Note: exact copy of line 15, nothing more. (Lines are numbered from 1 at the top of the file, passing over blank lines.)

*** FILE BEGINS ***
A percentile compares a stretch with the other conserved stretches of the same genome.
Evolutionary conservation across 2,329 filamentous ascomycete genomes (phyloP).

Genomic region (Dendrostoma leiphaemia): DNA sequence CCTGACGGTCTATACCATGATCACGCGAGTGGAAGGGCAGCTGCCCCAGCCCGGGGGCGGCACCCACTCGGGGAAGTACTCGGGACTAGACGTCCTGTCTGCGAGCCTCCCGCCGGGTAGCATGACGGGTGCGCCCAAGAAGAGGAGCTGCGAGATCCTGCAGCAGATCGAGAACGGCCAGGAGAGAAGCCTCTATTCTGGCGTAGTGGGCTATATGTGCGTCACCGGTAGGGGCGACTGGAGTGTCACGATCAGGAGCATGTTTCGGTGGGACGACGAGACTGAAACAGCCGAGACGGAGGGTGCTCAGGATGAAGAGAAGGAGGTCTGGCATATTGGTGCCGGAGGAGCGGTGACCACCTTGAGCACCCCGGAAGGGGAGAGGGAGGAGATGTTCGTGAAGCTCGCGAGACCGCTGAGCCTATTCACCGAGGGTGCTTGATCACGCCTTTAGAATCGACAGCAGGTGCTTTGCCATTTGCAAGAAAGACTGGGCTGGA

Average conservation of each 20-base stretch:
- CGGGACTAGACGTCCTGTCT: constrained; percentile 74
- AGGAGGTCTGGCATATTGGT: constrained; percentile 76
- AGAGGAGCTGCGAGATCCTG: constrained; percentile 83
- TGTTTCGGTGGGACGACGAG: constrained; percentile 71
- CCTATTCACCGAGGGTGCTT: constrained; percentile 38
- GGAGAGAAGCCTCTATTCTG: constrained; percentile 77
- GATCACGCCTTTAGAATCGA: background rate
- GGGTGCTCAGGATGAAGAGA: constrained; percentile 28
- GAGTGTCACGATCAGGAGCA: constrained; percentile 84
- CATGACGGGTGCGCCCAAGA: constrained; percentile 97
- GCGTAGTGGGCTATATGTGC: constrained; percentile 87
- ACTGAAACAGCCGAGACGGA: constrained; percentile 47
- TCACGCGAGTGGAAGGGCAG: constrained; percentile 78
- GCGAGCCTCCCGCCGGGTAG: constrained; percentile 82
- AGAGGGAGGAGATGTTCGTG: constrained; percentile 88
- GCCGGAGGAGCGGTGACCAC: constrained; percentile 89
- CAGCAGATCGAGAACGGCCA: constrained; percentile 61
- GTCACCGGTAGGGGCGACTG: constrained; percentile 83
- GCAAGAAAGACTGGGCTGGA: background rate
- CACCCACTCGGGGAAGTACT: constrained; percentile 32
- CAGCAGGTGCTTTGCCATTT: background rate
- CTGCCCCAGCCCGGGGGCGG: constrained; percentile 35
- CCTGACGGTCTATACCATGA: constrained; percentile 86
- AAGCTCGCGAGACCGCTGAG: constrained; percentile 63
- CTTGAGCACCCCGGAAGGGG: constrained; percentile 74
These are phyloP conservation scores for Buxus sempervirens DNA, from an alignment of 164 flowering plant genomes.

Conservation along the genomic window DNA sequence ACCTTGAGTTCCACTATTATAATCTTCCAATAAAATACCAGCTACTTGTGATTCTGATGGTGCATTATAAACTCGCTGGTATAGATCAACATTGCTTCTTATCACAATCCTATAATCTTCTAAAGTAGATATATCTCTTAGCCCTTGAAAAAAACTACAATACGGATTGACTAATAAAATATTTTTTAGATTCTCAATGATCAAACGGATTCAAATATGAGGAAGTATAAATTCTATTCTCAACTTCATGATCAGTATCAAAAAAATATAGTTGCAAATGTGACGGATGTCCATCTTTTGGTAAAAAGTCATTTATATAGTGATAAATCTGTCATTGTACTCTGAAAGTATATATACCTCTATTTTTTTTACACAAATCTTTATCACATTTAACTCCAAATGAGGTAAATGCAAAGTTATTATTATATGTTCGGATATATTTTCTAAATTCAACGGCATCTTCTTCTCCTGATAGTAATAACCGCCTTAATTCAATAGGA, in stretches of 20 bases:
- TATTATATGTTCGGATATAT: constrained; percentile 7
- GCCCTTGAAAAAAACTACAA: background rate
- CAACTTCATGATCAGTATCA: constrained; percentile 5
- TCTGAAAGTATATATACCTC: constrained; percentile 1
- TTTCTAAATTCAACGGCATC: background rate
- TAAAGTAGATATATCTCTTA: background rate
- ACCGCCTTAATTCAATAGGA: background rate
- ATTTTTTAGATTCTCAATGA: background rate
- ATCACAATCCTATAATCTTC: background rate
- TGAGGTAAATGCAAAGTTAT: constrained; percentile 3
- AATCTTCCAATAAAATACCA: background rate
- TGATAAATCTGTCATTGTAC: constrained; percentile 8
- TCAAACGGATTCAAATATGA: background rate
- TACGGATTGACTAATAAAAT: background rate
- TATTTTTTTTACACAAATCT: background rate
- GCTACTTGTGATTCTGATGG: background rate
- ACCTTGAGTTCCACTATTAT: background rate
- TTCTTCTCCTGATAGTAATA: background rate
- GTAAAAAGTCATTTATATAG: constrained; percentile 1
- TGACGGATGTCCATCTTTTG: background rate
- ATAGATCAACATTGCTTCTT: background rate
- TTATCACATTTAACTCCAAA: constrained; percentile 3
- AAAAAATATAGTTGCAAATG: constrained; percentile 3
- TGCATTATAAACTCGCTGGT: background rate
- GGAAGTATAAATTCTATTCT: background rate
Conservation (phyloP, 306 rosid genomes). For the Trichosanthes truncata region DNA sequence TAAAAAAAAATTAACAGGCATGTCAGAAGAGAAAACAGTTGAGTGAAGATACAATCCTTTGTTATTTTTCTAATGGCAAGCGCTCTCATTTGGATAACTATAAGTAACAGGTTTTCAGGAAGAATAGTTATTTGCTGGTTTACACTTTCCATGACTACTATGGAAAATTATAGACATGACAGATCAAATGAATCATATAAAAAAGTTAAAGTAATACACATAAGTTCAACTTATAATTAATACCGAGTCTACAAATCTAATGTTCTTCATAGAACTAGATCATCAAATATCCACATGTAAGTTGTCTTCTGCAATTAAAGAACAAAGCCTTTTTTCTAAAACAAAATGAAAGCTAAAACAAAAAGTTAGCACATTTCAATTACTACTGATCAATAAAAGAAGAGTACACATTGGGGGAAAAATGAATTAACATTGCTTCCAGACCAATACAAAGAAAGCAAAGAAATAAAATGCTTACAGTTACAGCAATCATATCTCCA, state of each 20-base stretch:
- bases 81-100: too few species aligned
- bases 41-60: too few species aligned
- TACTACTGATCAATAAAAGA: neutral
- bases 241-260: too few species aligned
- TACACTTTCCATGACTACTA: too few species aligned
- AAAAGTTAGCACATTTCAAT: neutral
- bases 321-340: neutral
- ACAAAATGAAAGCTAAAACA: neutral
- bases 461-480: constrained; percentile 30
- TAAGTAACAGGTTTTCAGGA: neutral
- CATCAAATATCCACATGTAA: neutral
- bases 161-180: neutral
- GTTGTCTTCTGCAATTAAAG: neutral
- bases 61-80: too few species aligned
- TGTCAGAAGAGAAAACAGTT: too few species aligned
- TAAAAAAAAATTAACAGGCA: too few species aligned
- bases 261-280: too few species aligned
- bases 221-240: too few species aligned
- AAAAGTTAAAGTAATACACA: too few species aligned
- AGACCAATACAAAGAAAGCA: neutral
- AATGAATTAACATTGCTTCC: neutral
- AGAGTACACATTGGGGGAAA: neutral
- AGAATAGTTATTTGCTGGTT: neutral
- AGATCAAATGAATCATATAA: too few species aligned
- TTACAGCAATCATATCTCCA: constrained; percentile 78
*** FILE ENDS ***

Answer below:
- GCGTAGTGGGCTATATGTGC: constrained; percentile 87